Finally, the scorching summer is gone, and a climate suitable for human beings is ushered in, but before they start to enjoy the coolness, many people have already started to catch a cold.
Why is it so easy to get sick in a short period of time from summer to autumn? Experts say that it has nothing to do with the drastic temperature changes, except that the body’s resistance is lower at low temperatures.
This season is also an active period for rhinoviruses and coronaviruses. The viruses multiply in the air in large numbers, and people will win the bid if they are not careful.
According to medical research, most adults have 2 to 4 colds per year, and children have 5 to 7 colds, which is roughly in line with the seasons of the year.
In particular, in the three seasons of autumn, winter and spring, the infection rate of colds and flu will increase slightly.
The chance of getting a cold is correlated with seasonal changes, but drastic temperature changes are not the direct cause of illness, but rather temperature changes that allow different groups of viruses to thrive.
Experts point out that two of the most common viruses that cause the common cold, rhinoviruses and coronaviruses, both thrive in cool, dry weather.
The most common virus, human rhinovirus (HRV), responsible for 40% of all colds, is especially active in cooler weather.
While winters are definitely colder, they are wetter in many parts of the world, so many viruses prefer a cool, dry fall or spring. When the air is cold and dry, it’s a flu-prone environment.
In addition to the fact that the virus itself is active in cold and dry environments, the body’s body temperature also affects immunity.
According to a Yale University study, a lower temperature inside the nose can make it harder for the body to fight the virus and make it easier for the virus to increase.
If it’s windy, a dry nose can make it easier for viruses to enter the body.
The study found that cold viruses replicate more easily when nose temperatures are about 37 degrees Celsius below core body temperature, and the researchers determined that at slightly cooler temperatures, such as below 33 degrees Celsius,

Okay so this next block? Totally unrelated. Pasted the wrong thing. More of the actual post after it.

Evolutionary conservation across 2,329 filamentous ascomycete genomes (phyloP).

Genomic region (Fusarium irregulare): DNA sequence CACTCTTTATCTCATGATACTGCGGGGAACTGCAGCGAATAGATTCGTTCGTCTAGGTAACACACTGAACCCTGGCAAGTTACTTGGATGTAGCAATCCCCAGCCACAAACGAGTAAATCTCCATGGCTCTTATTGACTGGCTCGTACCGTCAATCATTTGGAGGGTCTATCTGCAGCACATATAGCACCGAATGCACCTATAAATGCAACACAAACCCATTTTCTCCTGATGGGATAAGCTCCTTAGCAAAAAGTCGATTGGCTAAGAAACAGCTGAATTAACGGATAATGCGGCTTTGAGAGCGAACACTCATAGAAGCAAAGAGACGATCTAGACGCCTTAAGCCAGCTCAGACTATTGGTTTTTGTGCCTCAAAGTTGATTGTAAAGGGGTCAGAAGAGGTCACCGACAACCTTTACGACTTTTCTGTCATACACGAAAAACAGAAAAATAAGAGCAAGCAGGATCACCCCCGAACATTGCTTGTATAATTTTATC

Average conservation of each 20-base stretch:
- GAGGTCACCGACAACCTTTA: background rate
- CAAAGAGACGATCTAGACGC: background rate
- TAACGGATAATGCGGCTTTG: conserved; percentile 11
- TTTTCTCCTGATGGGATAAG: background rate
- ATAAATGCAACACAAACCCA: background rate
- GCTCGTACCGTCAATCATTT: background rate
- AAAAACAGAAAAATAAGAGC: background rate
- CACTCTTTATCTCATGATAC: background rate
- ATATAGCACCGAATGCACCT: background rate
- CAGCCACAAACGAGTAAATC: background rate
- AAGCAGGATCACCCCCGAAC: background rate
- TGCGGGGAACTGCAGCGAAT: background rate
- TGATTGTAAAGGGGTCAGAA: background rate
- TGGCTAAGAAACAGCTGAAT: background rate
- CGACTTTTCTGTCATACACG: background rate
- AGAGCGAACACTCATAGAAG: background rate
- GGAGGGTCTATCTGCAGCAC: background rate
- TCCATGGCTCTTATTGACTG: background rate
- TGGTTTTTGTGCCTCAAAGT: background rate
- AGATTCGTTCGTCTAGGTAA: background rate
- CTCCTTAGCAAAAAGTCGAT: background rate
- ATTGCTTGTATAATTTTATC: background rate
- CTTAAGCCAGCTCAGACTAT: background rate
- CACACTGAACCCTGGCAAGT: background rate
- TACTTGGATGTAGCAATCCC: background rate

Interferon, a key immune system protein, was damaged, and the cold virus was more likely to multiply and spread in the airway cells of mice.
Later, scientists also studied human airway cells. By observing infected cells incubated at 37 or 33 degrees Celsius, they found that even without interferon, cells can still control the virus, which is another cold resistance mechanism in the human body.
In short, at core body temperature, infected cells die faster, preventing viral replication. In addition, RNAseL, an enzyme that attacks and degrades viral genes, is enhanced at higher temperatures, pathways that help the immune system defend against cold viruses.
But either route performed best at 37 degrees, with the study highlighting the effects of temperature on the immune system’s defenses.
Based on this theory, wearing a scarf around your nose and mouth may help when it’s cold outside.
Rhinoviruses can survive outside the body for 3 hours and sometimes up to 48 hours on touchable surfaces such as doorknobs or light switches, experts say to avoid colds during the transitional seasons by washing your hands regularly and avoiding touching your face,
And maintain a good diet, sleep and exercise to enhance immunity. With a little effort and some luck, when the seasons change and the cold strikes, you can still get through it.